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USCIS Expands Work Authorization for E, L, and H-4 Dependent Spouses

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Background

In a policy alert published by USCIS on November 12, 2021, USCIS made two announcements in a promising attempt to alleviate the burdens faced by H-4, E, and L nonimmigrant dependent spouses experiencing severe delays in the issuance of work permits by USCIS. First, USCIS expanded the ability of E, H-4, or L nonimmigrant dependent spouses to qualify for an automatic extension of work authorization for up to 180 days. Second, USCIS announced that dependent spouses of those who hold an E or L visa are authorized to work pursuant to their status, and therefore no longer need a separate work permit.

Why is this policy change necessary?

According to USCIS’s own estimates, it can take well over a year for the agency to decide whether to issue a work permit (also called an employment authorization document, or EAD) to a nonimmigrant dependent spouse. This includes individuals who have previously received a work permit and are simply requesting that their work authorization be renewed. It also includes spouses who have already been issued a visa, and to whom Congress intended for USCIS to provide work authorization.

In its November 12th policy alert, USCIS acknowledged what many of us have known for a long time: that many of these dependent spouses “have been experiencing gaps in employment authorization because of USCIS backlogs and resultant delays in the adjudication of Forms I-765.” These gaps, USCIS admitted, “have a detrimental impact” on these individuals “as well as their current U.S. employers.”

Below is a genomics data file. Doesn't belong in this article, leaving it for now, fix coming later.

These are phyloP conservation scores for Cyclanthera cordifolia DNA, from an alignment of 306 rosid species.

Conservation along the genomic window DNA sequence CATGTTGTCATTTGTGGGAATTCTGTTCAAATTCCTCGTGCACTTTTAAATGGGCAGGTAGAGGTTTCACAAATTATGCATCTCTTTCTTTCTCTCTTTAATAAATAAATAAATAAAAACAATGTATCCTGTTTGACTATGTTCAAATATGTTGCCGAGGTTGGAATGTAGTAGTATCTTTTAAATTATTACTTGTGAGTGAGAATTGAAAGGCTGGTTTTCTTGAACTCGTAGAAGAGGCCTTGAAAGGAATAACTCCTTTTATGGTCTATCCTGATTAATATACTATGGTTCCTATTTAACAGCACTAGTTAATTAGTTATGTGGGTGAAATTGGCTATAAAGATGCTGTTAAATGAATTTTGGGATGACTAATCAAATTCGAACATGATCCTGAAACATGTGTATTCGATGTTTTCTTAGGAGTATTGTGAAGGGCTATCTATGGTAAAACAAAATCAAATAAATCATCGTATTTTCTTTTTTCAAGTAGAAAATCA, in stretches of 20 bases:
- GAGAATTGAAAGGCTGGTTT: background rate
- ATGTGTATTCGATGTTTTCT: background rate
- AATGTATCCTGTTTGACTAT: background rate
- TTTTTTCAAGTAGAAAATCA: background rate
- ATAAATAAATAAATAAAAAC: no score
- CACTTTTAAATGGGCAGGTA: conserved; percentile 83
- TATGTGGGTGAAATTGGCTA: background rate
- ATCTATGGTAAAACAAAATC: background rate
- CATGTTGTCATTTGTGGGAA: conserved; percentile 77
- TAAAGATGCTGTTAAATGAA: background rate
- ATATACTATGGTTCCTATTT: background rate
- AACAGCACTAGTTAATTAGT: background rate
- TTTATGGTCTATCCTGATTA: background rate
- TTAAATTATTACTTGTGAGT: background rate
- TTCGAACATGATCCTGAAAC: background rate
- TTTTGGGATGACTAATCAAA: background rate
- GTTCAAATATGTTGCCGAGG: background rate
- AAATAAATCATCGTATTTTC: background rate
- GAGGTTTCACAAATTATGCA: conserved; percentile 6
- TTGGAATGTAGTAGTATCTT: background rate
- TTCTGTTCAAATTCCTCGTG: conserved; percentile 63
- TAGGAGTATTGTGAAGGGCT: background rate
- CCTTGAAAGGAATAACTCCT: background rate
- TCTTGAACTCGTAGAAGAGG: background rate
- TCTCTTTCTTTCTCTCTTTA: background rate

The problem is not only that USCIS’ policy has had a detrimental impact on workers and employers. USCIS has also failed to uphold its obligation to L and E dependent spouses that Congress created for it by statute, which states that “ shall authorize the alien spouse to engage in employment in the United States and provide the spouse with an ‘employment authorized’ endorsement or other appropriate work permit.” To borrow USCIS’s own words, to continue the policy of extreme delays that were the norm prior to November 12 “will result in USCIS’ failure to meet the directive under the statute to grant employment authorization to this population.”

What was the USCIS announcement on November 12, and how does it impact E, L, and H-4 nonimmigrant dependent spouses?

On November 12, 2021, USCIS issued a policy alert that expanded employment authorization for dependent spouses who hold an E, H-4, or L visa. The announcement has two key focuses: first, USCIS expanded the ability of E, H-4, or L nonimmigrant dependent spouses to qualify for an automatic extension of work authorization for up to 180 days. Second, USCIS announced that dependent spouses of those who hold an E or L visa are authorized to work pursuant to their status, and therefore no longer need a separate work permit in addition to their visa.

Understanding USCIS’s expansion of automatic extension of work authorization for E, H-4, and L nonimmigrant dependent spouses

Under the terms of the policy announcement, how can E, H-4, or L nonimmigrant dependent spouses qualify for an automatic extension of work authorization?